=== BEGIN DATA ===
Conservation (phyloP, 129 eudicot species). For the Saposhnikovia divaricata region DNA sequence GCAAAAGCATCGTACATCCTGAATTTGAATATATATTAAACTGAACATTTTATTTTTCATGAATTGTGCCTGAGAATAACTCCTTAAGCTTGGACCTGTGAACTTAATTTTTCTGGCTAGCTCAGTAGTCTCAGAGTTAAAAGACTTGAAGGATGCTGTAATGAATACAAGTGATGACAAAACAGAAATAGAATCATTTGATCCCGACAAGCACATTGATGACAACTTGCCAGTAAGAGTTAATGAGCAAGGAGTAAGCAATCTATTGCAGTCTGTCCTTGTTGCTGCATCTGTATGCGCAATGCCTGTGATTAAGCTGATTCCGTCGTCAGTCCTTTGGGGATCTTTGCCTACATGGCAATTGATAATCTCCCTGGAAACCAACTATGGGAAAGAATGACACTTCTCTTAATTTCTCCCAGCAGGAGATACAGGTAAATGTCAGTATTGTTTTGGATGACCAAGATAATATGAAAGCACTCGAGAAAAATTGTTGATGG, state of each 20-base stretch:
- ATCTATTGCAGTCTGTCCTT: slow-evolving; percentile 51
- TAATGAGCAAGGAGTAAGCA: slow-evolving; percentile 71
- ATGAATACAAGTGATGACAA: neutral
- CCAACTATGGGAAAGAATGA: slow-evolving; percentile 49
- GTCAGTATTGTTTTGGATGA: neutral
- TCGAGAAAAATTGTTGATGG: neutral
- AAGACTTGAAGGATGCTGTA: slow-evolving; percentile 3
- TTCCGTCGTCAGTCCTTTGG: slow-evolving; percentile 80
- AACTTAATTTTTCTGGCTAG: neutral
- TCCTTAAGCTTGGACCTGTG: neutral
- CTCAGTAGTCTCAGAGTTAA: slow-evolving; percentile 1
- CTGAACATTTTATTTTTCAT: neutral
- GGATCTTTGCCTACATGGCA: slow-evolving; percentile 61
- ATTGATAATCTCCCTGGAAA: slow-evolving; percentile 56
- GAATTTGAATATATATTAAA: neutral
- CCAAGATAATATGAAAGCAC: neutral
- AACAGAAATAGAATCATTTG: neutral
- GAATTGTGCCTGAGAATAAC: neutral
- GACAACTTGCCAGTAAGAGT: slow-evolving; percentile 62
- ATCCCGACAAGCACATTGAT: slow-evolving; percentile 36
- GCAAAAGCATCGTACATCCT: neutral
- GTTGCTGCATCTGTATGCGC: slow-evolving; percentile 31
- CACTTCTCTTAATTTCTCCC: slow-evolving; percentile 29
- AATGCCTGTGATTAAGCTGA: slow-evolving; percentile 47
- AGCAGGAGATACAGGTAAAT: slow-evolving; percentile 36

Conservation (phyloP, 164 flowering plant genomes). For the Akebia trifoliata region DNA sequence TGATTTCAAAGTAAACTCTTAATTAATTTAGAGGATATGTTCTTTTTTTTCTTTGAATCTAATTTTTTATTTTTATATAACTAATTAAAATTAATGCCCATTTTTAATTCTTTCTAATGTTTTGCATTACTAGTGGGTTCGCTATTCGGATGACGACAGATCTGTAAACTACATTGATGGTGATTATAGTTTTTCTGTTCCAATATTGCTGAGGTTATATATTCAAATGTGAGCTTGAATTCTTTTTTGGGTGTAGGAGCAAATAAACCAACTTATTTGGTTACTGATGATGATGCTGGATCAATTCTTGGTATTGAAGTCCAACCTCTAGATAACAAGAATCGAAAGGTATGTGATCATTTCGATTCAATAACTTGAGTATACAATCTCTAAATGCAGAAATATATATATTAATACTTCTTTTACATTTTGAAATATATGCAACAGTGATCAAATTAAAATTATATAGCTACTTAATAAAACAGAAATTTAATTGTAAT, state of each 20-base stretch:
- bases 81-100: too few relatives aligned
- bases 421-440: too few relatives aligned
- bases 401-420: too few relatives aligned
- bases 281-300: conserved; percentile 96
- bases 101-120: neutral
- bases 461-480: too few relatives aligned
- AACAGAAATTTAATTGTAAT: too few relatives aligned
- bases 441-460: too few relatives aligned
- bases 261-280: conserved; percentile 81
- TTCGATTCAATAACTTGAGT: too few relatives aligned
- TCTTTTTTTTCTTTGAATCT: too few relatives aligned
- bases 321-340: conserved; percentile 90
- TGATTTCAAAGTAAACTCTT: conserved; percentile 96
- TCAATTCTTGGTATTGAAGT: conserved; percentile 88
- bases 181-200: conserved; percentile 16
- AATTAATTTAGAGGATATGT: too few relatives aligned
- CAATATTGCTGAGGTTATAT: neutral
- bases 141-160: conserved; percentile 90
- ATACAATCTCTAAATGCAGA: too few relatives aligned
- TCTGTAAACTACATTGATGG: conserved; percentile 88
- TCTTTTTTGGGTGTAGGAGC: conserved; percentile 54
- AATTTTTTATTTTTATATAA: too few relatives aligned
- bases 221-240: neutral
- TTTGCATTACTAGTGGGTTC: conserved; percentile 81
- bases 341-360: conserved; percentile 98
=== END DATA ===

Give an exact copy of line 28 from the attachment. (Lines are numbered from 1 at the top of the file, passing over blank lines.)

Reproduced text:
- bases 81-100: too few relatives aligned